Michael "Butcher" Boone is an ex-“really famous" painter, now reduced to living in a remote country house and acting as caretaker for his younger brother, Hugh. Alone together they've forged a delicate equilibrium, a balance instantly destroyed when a mysterious young woman named Marlene walks out of a rainstorm and into their lives. Beautiful, smart, and ambitious, she's also the daughter-in-law of the late great painter Jacques Liebovitz. Soon Marlene sets in motion a chain of events that could be the making--or the ruin--of them all.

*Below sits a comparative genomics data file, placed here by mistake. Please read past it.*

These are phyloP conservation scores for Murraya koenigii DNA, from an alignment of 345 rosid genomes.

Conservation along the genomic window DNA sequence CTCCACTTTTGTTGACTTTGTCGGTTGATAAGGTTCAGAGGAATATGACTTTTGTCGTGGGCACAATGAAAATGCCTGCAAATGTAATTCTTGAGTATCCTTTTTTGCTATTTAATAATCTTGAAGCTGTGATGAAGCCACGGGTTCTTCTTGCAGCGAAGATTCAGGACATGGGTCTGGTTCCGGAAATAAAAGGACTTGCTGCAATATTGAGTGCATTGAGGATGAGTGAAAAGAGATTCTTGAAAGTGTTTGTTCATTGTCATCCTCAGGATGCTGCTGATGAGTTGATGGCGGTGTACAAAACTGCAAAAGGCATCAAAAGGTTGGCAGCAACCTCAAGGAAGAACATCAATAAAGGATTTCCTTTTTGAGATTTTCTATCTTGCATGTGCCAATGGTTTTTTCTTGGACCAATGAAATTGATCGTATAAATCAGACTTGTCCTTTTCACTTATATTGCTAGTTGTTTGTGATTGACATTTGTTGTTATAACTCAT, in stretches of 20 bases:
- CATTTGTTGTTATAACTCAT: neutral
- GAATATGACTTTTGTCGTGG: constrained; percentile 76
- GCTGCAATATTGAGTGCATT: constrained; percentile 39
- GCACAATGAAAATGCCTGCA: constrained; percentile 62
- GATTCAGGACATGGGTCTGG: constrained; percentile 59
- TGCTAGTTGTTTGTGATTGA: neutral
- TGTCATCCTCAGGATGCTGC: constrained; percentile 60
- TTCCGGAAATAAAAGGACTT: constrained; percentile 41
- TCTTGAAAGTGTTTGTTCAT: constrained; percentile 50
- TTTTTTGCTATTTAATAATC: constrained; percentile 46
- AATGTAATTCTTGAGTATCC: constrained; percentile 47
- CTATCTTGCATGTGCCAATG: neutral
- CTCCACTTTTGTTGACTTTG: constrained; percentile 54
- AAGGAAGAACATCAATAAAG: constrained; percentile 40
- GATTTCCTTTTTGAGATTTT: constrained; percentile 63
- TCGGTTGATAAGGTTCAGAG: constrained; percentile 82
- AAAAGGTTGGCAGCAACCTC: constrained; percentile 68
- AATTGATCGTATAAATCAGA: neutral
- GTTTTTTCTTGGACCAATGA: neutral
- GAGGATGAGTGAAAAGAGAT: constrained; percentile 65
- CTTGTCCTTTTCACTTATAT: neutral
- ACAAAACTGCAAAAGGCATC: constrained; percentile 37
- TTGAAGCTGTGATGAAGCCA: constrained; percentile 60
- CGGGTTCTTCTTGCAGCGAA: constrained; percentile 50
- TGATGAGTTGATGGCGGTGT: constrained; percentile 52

“Utterly absorbing. . . . Carey’s book is afire with passion, both love and loathing.” –Los Angeles Times Book Review"Brilliant Peter Carey has written another marvelous novel. . . . Theft is witty, urbane, funny and profound down to its last searing line." –The Baltimore Sun"[A] very funny new novel [with an] ingeniously worked-out art-fraud plot. . . . Theft is the kind of novel only an abundantly gifted artist, and one serious about his craft, could produce."–—San Jose Mercury News“Peter Carey is a superb writer, whose prose is always active, and who infuses his characters, however eccentric, with a warmth that lets them live in our minds.” –The New Yorker“Magnificent. . . . Hypnotically brilliant, entirely original.” –The Washington Post Book World “Peter Carey’s funny, rumbustious new novel takes on the contemporary art world. . . . Written with terrific verbal energy and a snide, lashing sense of humor, Theft is a marvelous caper, a wicked little love story and a fine mockery of an industry that probably deserves it.” –The Economist“In a word, superb. . . . It’s not just the story, which is a roller coaster, or the characters, each of whom is so memorable, but the sheer physicality of Carey’s writing that makes Theft so good. Read it. You won’t be disappointed.” –The Plain Dealer “Opening a Peter Carey novel is a little like being seduced. . . . If you haven’t already, you might want to introduce yourself to Peter Carey. Theft is a virtuoso inauguration, not to mention a great first date.” –Pittsburgh Post-Gazette “Carey is a choral group; from novel to novel he soars or plunges from voice to voice, each with its differently piercing note and, for commonality, just a hint of disconcert. . . . In Theft Carey has loosed several different voices at once. Each is full-throated and vividly conceived. . . . Enticing, arresting.” –The Boston Globe“Carey is best known for his (wonderful) historical novels, but he’s in his glorious element when writing about the contemporary world, too. . . . He’s a consummate storyteller with a wicked eye and a tremendous ventriloquist’s gift.” –The Atlantic Monthly “[Carey is a] brilliantly inventive writer. . . . [Theft] is an authentic love story about two brothers who can’t stand themselves, and can’t live without each other.” –The Seattle Times“Full of compelling insights couched in fresh, sparkling prose, the aptly titled Theft makes the right moves at the right time. It’s the rare novelistic gem that deserves to crack the divide between commercial success and critical acclaim.” –St. Louis Post-Dispatch“On the surface Carey’s [prose] pulls us forward in an atmosphere of antic noir. But the book turns out to be nearly as dense with themes, subplots, and embedded details as a more capacious and ambitious work like Oscar and Lucinda. . . . Impressive.” –The New York Review of Books“Devilishly clever. . . . Features some of Carey’s best writing to date. . . . Carey provides a vivid and beautiful portrait of how art is actually made–and how its vibrations are felt.” –The Philadelphia Inquirer“A complete, compelling and satisfying tale.” –Minneapolis Star Tribune“A tale of fame, infatuation and murder, thrillingly rendered in the feisty and fearless prose for which Carey is renowned.” –Bloomberg.com“The plot of Theft is well crafted and engaging, but the real strength of the novel is in its characterizations. . . . It’s Carey’s genius that these two cranky misfits rule the day. . . . A wild and satisfying ride.” –Rocky Mountain News“There are lots of novels that rhapsodize about great paintings, but this one makes you feel the tactile, unprettyfied glory of painting. . . . The prose almost throbs. [Carey] does this very hard thing–conveying the genius of one art form in another–so masterfully.” –Salon“Marvelously enjoyable, wonderful.” –The Sunday Times (London)“A screwball noir tale. . . . Carey is a loon from down under, a mad max who drives language and plot straight through the great barrier reef of the commonplace. . . . In this divine comedy of a novel, Carey gives his readers a rollicking lark of a story as well as a sense of eternity in a grain of sand.” –Fresh Air, NPR“Magnificent. . . . Theft is a novel that will get right up your nose. Carey has produced a humane, gloriously Australian book of grand passion, bad breath and high mischief. It is a rudely brilliant, infuriatingly beautiful, belligerently profane work of art.” –The Guardian (London)“A tale that falls somewhere between The Da Vinci Code and Of Mice and Men. . . . Carey indulge[s] all his brilliant ventriloquism, creating a voice quite as vivid as the mesmerizing first person of Ned Kelly in the Booker-winning True History of the Kelly Gang.” –The Observer (London)“A funny, gorgeous steal of a book.” –The Sunday Telegraph (London)